Bac

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It seems safe to say that Bank of America (NYSE:BAC) is about to report one of its best quarterly performances since the financial crisis. There are a number of reasons to think this -- from higher trading revenue to lower expenses -- but the biggest reason to be optimistic has to do with the recent surge in interest rates.

As I've discussed in the past, Bank of America will earn a lot more money when interest rates rise. The bank estimated that, as of Sept. 30, a 100-basis-point simultaneous increase in short- and long-term rates will translate into an added $5.3 billion worth of net interest income over the 12 months after the increase.

If you've been following the news of late, then you know this portends well for Bank of America. Since Sept. 30, not only have short-term interest rates increased, but long-term rates have as well.

On the short end of the spectrum, the Federal Reserve increased the fed funds rate by 25 basis points, or 0.25 percentage points, last month. That's a tiny increase, but it's still worth something.

US Target Federal Funds Rate Chart

US Target Federal Funds Rate data by YCharts.

According to Bank of America, a 100-basis-point boost to short-term rates alone (i.e., holding long-term rates steady) would translate into an added $3.3 billion in net interest income. Divide that by four, to account for the fact that short-term rates rose by only 25 basis points, and you get around $800 million in extra revenue each year.

You don't have to take this too much further to see how this will help Bank of America each quarter. Divide $800 million by four, to account for the four quarters in a year, and you get $200 million in extra net interest income.

That's not a game changer, as Bank of America earns upwards of $4.5 billion a quarter, but it's still nothing to shake a stick at.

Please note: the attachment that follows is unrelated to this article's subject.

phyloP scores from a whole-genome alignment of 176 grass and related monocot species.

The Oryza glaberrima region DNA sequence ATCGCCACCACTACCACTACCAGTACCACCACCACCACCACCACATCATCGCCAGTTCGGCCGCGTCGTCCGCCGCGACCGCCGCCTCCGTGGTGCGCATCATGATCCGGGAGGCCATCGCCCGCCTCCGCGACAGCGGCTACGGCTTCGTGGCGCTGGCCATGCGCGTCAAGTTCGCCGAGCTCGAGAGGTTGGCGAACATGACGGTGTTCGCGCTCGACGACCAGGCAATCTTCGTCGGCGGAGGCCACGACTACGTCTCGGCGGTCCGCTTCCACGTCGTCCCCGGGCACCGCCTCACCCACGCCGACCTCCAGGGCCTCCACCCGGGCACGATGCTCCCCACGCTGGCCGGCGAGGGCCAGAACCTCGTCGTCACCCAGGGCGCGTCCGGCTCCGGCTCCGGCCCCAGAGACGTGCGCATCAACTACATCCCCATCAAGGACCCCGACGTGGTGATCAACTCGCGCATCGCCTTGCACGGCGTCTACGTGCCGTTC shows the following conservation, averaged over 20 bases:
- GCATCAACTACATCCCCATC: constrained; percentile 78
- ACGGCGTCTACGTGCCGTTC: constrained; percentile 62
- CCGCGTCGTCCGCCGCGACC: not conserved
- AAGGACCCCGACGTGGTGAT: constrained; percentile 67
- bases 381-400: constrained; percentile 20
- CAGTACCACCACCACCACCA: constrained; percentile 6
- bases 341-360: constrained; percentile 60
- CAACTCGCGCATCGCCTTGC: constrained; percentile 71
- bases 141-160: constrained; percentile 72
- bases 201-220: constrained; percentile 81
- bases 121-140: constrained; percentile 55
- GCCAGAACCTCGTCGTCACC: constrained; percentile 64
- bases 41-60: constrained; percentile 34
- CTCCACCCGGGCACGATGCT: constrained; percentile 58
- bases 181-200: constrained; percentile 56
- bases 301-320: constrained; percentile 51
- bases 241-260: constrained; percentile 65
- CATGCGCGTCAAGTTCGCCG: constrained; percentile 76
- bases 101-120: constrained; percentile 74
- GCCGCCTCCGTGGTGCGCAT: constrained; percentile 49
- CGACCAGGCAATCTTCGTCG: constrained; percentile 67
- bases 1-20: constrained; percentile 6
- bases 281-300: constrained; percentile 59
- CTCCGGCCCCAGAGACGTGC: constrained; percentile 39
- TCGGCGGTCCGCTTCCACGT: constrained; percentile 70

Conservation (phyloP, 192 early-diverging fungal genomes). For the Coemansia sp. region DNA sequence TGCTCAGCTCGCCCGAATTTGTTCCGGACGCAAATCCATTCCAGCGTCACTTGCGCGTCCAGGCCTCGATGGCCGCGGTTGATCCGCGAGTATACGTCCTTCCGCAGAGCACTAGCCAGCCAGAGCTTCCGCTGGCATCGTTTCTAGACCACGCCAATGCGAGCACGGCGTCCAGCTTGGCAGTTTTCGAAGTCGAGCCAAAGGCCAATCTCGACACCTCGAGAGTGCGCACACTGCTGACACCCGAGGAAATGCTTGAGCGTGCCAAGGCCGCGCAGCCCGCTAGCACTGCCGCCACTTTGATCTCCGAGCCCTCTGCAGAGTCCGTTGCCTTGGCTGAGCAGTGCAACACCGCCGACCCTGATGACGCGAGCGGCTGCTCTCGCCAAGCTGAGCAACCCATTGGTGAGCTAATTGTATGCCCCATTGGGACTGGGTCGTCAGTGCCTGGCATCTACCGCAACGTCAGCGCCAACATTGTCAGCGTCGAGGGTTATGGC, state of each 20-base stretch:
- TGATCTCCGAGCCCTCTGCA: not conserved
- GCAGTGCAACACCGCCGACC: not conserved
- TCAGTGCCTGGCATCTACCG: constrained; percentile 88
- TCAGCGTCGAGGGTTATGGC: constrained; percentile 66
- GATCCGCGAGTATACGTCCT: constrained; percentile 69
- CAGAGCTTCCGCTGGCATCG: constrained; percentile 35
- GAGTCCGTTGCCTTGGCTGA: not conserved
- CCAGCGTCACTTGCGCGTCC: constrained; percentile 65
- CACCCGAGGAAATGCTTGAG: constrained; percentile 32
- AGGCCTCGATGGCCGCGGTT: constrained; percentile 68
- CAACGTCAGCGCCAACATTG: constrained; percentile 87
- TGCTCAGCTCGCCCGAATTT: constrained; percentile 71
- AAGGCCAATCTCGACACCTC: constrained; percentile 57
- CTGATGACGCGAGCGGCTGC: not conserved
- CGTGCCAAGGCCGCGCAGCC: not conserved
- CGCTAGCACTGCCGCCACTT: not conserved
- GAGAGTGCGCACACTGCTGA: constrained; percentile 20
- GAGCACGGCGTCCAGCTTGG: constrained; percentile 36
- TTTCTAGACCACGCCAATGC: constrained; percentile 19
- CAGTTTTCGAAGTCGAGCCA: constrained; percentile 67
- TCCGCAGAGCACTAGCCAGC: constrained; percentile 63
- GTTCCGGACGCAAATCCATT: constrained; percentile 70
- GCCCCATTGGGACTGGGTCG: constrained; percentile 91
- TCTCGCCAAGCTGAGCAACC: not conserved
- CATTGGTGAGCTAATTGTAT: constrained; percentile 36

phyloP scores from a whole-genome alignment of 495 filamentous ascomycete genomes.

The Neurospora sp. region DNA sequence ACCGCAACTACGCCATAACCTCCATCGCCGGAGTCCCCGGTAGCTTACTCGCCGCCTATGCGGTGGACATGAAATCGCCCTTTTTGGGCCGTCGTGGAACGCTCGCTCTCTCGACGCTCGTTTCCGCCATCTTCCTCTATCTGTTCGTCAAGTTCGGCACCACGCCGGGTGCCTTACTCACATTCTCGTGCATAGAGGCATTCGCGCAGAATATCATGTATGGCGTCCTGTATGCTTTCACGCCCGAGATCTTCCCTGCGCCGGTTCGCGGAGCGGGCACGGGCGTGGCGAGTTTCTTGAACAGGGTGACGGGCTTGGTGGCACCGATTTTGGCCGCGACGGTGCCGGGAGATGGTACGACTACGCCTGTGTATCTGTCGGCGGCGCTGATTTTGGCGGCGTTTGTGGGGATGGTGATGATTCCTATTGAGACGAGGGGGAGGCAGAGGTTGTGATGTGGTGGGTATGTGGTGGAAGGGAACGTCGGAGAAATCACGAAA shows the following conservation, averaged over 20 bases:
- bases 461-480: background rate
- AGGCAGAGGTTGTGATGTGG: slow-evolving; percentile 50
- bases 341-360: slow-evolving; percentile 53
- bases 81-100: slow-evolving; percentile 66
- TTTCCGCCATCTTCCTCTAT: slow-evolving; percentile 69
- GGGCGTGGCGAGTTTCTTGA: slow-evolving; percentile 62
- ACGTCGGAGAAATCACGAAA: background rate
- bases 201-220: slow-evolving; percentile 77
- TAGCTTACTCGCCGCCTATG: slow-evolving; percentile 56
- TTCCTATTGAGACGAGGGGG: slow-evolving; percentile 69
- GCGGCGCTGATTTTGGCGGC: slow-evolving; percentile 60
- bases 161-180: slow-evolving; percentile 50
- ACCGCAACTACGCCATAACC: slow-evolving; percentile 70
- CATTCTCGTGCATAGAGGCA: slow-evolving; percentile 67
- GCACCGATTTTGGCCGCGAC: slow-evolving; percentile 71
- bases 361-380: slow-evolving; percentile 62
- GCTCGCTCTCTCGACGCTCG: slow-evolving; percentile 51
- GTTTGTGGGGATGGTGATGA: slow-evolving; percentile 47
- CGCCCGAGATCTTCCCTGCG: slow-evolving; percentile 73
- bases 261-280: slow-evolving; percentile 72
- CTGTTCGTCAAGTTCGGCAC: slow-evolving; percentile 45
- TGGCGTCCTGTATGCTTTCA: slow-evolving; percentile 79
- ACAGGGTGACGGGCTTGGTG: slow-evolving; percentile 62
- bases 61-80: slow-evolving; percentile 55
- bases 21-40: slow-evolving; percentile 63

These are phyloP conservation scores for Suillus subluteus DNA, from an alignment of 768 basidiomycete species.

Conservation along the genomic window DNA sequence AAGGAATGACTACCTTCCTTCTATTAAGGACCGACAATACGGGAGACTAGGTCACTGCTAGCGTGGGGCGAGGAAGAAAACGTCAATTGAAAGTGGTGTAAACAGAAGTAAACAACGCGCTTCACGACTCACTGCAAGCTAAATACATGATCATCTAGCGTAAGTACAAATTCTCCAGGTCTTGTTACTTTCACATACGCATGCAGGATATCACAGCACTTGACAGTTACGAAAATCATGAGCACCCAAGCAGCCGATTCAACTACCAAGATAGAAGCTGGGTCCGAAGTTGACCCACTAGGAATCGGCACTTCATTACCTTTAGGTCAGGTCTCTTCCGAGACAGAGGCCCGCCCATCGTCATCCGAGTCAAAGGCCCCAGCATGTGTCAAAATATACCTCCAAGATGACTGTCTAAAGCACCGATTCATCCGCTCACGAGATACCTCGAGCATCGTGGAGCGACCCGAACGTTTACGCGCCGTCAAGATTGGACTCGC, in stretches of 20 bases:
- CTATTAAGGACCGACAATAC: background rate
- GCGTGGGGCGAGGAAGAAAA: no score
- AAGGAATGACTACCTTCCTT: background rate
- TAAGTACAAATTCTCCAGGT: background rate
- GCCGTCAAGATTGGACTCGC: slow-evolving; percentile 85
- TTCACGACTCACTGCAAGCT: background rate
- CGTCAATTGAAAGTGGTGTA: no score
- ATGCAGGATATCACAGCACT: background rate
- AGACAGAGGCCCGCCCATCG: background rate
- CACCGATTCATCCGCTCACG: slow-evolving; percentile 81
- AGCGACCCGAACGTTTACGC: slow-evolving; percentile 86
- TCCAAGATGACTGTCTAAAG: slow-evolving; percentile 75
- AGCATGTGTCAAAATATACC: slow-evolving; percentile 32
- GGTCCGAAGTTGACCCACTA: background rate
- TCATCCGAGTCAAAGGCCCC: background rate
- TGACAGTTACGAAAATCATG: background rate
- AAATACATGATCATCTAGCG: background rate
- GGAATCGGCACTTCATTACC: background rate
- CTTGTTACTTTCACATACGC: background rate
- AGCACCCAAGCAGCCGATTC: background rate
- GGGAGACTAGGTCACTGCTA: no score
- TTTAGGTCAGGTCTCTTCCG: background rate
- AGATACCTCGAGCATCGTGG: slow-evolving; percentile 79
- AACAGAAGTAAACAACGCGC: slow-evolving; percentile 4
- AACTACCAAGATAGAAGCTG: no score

Moreover, this assumes that long-term rates didn't rise, which they did. In the three months since Sept. 30, in fact, long-term rates increased by nearly 100 basis points.

10 Year Treasury Rate Chart

10 Year Treasury Rate data by YCharts.

The upward surge in long-term rates should equate to around $2 billion worth of net interest income, based on Bank of America's calculations. That's about $500 million on a quarterly basis.

Now, it's important to point out that investors shouldn't expect Bank of America's net interest income to grow by the full $700 million in the fourth quarter, as rates were only higher for a portion of the three-month stretch.

Long-term rates rose immediately after the presidential election in early November, but short-term rates didn't move until the middle of December. A fair estimate, then, is that Bank of America should see somewhere around $300 million worth of the increase -- $250 million on the long side and $50 million or so on the short side.

Again, this isn't a game changer, but it's unquestionably good news, as most of this should fall to Bank of America's bottom line.

John Maxfield owns shares of Bank of America. The Motley Fool has no position in any of the stocks mentioned. The Motley Fool has a disclosure policy.